As a general surgeon treating veins, I see a lot of people who want their varicose veins to disappear. Sometimes they ask: If my veins are removed, where will all the blood go?
Where the blood goes is the problem. The blood in varicose veins is not flowing properly. It's trapped in slow-moving, ever-widening canals down your calves. If these "canals" are removed, then blood can get back to traveling in the faster moving "highways" that healthy veins are meant to be.
Some folks come in for varicose treatment with the misconception that their legs will look like a model's. Although I can promise you significant improvement in how your legs feel and look, I can't promise you the world. Women who want their legs to look the same as when they were 20 years old will be extremely disappointed. However, today's techniques are much more aesthetically pleasing than those in your grandmother's day.
Varicose veins result from "vein insufficiency," which occurs when the one-way valves in the surface veins fail. Blood from our legs needs to flow a long way upward to the heart. When valves fail, blood abnormally flows backward, forward, or just pools.
Why do valves become faulty? Many times it is an unlucky gene. Other causes include injury from trauma or clots that damage the valves. I see a number of athletic individuals who recall being hit repeatedly by softballs, basketballs or physical contact when they were younger. They're now seeing the results of the damage.
Very often pregnancy invites the development of varicose veins. Hormonal changes, higher blood volume and the weight of the baby combine to provide a "perfect storm," causing valves to fail and allowing varicose veins to develop. After delivery, many women will see their veins return to normal. For others, however, the beginning of their vein issues can be traced back to their childbearing years.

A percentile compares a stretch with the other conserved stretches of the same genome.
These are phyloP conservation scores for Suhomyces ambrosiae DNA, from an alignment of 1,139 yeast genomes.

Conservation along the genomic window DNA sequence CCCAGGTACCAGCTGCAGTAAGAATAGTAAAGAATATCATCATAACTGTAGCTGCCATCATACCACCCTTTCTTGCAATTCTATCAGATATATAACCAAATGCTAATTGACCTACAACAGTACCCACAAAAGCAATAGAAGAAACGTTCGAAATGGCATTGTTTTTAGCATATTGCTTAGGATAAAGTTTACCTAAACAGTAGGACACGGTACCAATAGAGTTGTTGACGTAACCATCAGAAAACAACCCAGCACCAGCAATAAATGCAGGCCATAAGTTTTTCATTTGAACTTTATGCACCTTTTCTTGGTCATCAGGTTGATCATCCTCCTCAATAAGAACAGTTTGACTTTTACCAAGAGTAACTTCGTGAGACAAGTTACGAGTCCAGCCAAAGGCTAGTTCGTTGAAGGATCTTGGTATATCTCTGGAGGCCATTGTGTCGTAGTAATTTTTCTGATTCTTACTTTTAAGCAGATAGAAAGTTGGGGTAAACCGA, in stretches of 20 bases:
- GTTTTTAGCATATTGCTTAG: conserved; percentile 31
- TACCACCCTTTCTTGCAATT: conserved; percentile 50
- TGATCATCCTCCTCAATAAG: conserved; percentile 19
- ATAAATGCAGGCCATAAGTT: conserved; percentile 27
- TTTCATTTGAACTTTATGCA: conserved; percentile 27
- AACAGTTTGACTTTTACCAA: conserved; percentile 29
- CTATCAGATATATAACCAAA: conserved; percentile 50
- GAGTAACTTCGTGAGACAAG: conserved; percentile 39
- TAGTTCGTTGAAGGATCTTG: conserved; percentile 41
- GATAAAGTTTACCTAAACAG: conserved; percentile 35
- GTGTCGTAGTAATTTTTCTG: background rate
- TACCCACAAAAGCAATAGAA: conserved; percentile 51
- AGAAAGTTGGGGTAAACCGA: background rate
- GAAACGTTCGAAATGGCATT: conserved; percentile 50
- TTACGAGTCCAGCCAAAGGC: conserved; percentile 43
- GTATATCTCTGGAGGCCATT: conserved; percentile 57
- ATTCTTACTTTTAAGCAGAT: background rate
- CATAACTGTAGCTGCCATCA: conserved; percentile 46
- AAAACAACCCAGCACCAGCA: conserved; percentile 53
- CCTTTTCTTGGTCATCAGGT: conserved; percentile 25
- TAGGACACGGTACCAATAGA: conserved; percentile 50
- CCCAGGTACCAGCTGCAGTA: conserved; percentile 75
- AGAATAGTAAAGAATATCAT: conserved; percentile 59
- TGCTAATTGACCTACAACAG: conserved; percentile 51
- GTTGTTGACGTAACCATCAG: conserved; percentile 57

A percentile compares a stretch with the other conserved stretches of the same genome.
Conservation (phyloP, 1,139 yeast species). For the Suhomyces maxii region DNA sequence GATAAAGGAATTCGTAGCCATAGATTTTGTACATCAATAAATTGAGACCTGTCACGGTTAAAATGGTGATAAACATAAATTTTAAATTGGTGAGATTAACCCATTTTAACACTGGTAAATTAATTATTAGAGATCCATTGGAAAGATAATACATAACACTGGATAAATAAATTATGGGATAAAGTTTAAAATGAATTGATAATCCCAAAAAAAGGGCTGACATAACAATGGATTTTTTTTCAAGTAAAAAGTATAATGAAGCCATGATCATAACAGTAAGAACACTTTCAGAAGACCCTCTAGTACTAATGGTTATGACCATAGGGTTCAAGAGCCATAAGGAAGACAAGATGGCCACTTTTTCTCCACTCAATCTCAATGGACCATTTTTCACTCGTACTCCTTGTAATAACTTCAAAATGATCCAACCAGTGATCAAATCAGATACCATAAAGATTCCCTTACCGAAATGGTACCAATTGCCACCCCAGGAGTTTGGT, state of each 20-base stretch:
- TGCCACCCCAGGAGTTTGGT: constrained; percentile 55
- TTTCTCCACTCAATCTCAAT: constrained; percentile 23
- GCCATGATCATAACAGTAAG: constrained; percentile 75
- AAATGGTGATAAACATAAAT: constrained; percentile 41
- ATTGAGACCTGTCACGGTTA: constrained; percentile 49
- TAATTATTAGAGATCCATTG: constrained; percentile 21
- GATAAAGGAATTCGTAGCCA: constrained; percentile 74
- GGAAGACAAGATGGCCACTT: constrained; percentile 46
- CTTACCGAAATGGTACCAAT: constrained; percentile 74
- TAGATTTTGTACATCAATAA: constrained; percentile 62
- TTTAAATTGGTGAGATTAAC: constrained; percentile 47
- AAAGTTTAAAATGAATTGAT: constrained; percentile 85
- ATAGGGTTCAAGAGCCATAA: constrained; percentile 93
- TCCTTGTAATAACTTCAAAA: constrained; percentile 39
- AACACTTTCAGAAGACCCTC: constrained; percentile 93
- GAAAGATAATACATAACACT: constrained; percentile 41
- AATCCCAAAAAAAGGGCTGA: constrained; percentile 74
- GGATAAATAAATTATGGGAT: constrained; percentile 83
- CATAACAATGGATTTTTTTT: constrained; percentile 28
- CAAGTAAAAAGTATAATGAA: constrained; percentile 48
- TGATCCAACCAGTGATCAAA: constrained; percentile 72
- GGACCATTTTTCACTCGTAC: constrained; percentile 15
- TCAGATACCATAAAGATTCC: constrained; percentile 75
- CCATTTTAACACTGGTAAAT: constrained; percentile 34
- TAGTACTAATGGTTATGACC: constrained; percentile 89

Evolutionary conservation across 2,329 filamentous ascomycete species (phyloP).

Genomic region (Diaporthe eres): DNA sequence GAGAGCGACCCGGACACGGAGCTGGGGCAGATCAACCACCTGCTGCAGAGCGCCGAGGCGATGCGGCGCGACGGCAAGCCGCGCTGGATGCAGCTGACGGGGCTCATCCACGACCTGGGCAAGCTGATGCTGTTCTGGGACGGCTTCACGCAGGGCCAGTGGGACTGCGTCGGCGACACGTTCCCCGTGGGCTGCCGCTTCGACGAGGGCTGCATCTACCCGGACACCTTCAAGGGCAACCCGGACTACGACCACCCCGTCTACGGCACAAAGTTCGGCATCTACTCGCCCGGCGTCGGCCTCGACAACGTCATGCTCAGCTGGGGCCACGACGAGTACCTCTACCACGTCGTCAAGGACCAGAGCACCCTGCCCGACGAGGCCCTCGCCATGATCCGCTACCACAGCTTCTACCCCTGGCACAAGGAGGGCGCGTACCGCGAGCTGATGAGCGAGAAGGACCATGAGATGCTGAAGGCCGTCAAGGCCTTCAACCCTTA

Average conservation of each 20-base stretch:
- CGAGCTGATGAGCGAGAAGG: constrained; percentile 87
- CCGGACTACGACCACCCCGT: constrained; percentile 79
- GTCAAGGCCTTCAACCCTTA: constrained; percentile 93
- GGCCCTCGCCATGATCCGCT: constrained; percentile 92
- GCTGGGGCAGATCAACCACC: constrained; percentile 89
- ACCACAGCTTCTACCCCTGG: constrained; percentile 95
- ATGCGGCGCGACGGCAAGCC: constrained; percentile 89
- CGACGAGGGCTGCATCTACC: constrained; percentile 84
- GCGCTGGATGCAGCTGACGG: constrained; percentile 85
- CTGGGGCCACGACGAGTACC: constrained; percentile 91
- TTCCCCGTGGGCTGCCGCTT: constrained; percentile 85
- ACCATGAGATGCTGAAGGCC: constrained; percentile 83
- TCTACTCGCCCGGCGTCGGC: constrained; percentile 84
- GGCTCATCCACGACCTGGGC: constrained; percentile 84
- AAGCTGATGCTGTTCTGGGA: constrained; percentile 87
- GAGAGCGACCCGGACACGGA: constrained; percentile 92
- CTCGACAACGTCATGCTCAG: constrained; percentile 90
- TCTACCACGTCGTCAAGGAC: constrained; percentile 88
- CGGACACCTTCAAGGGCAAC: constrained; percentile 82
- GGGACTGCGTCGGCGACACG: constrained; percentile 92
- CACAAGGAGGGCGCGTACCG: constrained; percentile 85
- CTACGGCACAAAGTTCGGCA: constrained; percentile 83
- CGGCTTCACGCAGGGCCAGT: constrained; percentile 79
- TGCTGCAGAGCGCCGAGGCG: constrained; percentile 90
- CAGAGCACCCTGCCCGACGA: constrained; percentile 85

So what treatments are available? Compression stockings are often offered as a first line of treatment. The stockings may improve how your legs feel, but unfortunately, many people find the tight stockings more uncomfortable than the varicose veins themselves.
Common methods to treat varicose veins include:
Sclerotherapy: Used for spider veins or smaller varicose veins. This treatment involves injecting the veins with a compound that causes the vessels to seal themselves off and disappear. This often requires several treatments.
Microphlebectomy: Used for larger varicose veins. In this procedure, a small nick is made in the skin and the vein is "teased" out. It can frequently be performed in an office setting and the results are immediate.
Ablation: Refers to the elimination of a main surface vein that is feeding varicose veins. In past years, this vein was removed by "stripping" it out. Today, we "ablate" the vein with a catheter that is heated either by radiofrequency, which acts much like a microwave, or laser, which uses a hot light to seal the vein. Both have similar results.
Currently, insurance companies may cover vein treatment if a patient has such symptoms as clots, bleeding or non-healing sores on their legs. Insurance may also cover those who have consistent pain that prevents them from working efficiently. Sclerotherapy is not covered but is usually affordable.
We know that varicose veins don't threaten life or limb, but they sure can threaten self-image. Today, many options are available to improve how your legs look and feel.
Dr. Jon Oberg is a board-certified general surgeon at Tanner Clinic in Layton.